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Teacher Agency, Societal Change, and Professionalism in TESOL

by Nicolas Parés |

This blog is part of the TESOL Research Professional Council (RPC) Blog series.

Standards for teacher effectiveness offer direction for developing educators in the TESOL profession. In Colorado, where I work, the State’s Educator Effectiveness Office offers standards covering teacher responsibilities like professionalism and lesson planning to help teachers and teacher education programs foster teaching excellence.

According to the Colorado Department of Education, the professionalism standard in Colorado reads, “Teachers demonstrate professionalism through ethical conduct, reflection, and leadership.” When providing this standard to a new English language instructor, what might their interpretation be? How do they translate this definition of professionalism into practice? How did their teacher educator program and TESOL classes prepare them to be professionals?

Professional Standards and Societal Change

These questions can be further complicated when considering societal change. In the past, TESOL has developed and shared position statements on societal issues that impacted policy and practice. For example, TESOL published a “Position Statement on the Preparation of Pre-K–12 Educators for Cultural and Linguistic Diversity in the United States.” This position clarified the ethical direction for teacher preparation as it recognized that the number of English learners entering public schools was growing. A more recent societal change was the COVID-19 pandemic. According to the National Center for Educational Statistics, 43% of Pre-K–12 students in February 2021 were enrolled in distance education programming, and in 2020 73% of postsecondary students were enrolled in distance programming. This change begs the question of what standards of professionalism look like when our teaching context and classrooms change.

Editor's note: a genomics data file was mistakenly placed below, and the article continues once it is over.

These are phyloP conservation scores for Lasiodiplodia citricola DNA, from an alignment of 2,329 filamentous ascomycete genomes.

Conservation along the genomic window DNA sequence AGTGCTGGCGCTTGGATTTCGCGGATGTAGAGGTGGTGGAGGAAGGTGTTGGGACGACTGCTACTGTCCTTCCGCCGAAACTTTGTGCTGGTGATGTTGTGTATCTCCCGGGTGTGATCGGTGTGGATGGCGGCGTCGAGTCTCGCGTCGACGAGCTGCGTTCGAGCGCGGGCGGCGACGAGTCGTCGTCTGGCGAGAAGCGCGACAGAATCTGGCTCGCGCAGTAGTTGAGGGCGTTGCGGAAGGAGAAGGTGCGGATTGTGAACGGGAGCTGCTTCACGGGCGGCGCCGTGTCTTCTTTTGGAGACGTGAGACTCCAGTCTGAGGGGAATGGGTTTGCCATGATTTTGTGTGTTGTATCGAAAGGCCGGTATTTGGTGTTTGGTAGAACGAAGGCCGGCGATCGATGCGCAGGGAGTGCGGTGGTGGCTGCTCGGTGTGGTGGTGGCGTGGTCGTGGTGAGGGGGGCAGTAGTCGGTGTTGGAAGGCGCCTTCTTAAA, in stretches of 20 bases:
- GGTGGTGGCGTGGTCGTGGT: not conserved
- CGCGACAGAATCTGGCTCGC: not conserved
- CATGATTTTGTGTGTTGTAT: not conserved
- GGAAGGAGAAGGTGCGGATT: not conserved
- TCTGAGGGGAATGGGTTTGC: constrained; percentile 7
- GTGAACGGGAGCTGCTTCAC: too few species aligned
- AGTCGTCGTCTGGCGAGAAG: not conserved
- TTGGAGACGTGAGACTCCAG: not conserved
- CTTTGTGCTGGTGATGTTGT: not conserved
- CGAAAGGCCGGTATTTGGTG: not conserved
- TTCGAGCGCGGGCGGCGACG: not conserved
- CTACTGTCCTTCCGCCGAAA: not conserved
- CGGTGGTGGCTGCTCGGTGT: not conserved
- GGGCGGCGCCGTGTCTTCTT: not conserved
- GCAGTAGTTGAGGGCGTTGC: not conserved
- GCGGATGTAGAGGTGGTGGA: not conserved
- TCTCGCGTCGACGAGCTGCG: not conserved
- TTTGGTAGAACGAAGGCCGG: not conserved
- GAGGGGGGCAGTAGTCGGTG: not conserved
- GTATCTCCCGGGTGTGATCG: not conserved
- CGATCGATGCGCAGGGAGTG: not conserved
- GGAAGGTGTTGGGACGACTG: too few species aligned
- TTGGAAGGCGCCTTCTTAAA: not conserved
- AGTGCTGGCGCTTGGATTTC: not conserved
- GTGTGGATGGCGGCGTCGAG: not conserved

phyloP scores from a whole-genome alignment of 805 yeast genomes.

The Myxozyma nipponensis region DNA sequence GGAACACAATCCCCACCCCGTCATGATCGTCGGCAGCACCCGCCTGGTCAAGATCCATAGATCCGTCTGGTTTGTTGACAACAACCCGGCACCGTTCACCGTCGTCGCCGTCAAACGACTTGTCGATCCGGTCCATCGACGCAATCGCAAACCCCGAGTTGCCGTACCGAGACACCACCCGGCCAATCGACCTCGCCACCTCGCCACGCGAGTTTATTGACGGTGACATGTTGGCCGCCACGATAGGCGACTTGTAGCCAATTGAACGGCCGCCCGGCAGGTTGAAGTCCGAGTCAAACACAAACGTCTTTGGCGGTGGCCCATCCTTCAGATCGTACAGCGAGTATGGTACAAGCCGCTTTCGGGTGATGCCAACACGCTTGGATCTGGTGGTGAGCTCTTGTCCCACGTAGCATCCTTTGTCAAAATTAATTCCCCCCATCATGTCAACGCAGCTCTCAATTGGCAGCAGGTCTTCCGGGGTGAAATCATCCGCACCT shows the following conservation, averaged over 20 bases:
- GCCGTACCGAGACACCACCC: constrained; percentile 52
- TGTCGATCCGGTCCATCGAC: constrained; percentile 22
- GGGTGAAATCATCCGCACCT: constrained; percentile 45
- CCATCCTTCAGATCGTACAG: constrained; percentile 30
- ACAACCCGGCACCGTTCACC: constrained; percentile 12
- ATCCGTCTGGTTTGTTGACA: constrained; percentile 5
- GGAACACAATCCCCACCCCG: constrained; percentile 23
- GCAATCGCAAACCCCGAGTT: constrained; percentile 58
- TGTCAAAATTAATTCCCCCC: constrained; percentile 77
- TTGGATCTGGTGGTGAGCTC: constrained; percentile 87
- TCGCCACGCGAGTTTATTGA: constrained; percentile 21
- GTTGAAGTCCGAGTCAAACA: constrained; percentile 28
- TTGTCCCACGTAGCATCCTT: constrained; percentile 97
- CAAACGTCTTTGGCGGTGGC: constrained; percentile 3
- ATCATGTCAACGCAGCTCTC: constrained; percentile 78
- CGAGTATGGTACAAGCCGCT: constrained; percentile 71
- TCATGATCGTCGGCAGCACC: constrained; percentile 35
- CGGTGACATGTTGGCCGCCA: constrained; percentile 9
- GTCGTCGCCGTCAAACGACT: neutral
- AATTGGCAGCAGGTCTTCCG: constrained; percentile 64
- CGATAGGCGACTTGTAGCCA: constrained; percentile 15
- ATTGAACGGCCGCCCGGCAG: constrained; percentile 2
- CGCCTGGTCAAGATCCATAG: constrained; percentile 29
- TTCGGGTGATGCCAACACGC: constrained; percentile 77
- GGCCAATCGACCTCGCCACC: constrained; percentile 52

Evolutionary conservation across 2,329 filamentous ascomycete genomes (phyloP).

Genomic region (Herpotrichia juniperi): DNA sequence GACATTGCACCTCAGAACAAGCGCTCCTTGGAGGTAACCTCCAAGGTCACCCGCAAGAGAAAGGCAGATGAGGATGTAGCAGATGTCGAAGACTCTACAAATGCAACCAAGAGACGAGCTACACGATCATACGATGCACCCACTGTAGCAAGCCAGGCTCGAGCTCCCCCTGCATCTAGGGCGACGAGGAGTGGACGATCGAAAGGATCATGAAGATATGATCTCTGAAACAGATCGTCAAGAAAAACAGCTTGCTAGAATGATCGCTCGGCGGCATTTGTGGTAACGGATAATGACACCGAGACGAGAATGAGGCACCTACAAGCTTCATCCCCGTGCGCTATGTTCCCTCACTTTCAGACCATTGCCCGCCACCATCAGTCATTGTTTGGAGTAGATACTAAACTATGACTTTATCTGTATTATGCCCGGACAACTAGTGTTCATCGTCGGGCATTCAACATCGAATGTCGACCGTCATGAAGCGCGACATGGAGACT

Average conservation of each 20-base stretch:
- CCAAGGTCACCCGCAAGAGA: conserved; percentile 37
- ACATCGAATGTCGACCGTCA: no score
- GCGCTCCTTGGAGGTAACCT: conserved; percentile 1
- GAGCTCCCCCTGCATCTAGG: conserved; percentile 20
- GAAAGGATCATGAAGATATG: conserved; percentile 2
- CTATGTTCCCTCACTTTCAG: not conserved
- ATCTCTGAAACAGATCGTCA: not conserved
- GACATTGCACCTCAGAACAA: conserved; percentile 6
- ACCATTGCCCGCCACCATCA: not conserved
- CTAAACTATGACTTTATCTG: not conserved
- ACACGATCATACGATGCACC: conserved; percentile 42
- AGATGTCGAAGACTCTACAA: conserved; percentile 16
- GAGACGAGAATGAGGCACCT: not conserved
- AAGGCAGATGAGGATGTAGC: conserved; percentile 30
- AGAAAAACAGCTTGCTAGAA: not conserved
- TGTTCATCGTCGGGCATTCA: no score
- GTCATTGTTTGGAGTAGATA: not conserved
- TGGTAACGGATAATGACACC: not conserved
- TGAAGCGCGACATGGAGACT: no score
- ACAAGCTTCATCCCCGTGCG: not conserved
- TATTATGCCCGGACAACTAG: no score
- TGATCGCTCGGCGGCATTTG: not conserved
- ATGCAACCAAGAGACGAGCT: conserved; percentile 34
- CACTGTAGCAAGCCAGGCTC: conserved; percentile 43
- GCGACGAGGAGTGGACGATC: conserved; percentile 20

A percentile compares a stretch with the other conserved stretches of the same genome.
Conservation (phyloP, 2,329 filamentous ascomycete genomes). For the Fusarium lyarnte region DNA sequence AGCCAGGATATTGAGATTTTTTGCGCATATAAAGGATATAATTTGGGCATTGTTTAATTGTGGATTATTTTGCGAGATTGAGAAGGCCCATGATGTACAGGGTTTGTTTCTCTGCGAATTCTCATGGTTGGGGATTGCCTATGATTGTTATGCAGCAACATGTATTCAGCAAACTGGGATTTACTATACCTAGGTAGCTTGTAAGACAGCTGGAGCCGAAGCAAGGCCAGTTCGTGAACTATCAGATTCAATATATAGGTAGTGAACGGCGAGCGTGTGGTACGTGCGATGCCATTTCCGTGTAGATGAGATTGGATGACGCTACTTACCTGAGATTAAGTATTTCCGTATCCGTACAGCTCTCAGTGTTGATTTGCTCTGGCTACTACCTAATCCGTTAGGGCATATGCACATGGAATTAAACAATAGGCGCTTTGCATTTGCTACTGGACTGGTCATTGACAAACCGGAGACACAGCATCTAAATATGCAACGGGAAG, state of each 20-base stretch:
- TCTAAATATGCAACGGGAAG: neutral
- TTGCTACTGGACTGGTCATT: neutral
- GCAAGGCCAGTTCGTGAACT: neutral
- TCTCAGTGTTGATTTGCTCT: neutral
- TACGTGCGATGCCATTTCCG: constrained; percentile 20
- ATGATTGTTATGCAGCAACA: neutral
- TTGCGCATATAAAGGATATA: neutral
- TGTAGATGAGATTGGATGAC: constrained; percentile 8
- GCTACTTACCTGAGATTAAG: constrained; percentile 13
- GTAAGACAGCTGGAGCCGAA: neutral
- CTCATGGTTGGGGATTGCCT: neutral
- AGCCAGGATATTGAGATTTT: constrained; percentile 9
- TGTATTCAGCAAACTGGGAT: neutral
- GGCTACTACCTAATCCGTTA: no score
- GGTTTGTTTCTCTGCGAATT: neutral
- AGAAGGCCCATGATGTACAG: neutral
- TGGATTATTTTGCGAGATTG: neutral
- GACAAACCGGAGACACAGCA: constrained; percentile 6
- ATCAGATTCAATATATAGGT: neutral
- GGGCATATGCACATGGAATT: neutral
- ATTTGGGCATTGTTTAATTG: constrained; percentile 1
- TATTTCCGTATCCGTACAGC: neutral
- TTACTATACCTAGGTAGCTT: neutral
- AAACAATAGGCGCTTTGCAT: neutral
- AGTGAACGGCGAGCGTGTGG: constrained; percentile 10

How Do Teachers Interpret “Professionalism”?

At Front Range Community College in Colorado, our working answer is inclusiveness. My TESL colleagues and I are developing a research approach to help us incorporate a professionalism dimension into our TESL curriculum. We will include voices and perspectives from our diverse TESL students, TESL peers, and ESL program students.

Supported by the TESOL Research Agenda, which emphasizes systematically questioning assumptions and testing theories, we may find that the Colorado State standards are adequate, but our hope is that through a qualitative, grounded theory study, we can cocreate a definition for professionalism that is inclusive and representative of our changing society.

Inclusion by Research Design

A grounded theory study may be the best choice because of its pragmatic approach. Corbin and Strauss state that the researcher constantly compares what is being collected, that is, what people say, until a stable theme is found. As we ask the three groups of participants to define professionalism and provide examples, our hope is to reach a definition for professionalism that can be used to create professional criteria for our TESL certificate program.

We are excited to share this inclusive research approach and invite you to share your own ideas about professionalism and teaching English in a time of societal change. What changes do you see around you, in your teaching context? What does professionalism in TESOL mean to you?

See other posts in the TESOL Research Professional Council (RPC) Blog series.

About the author

Nicolas Parés

Nicolas Parés is currently an adjunct instructor in a TESL program, the 2022 outgoing CoTESOL president, and 2022 Research Professional Council member. He teaches courses in applied linguistics, adult learning, and Instructional methods to adult learners. His research interests cover social justice, OER, a pedagogy of care, and learner-centered approaches to ELA learning and teacher education.

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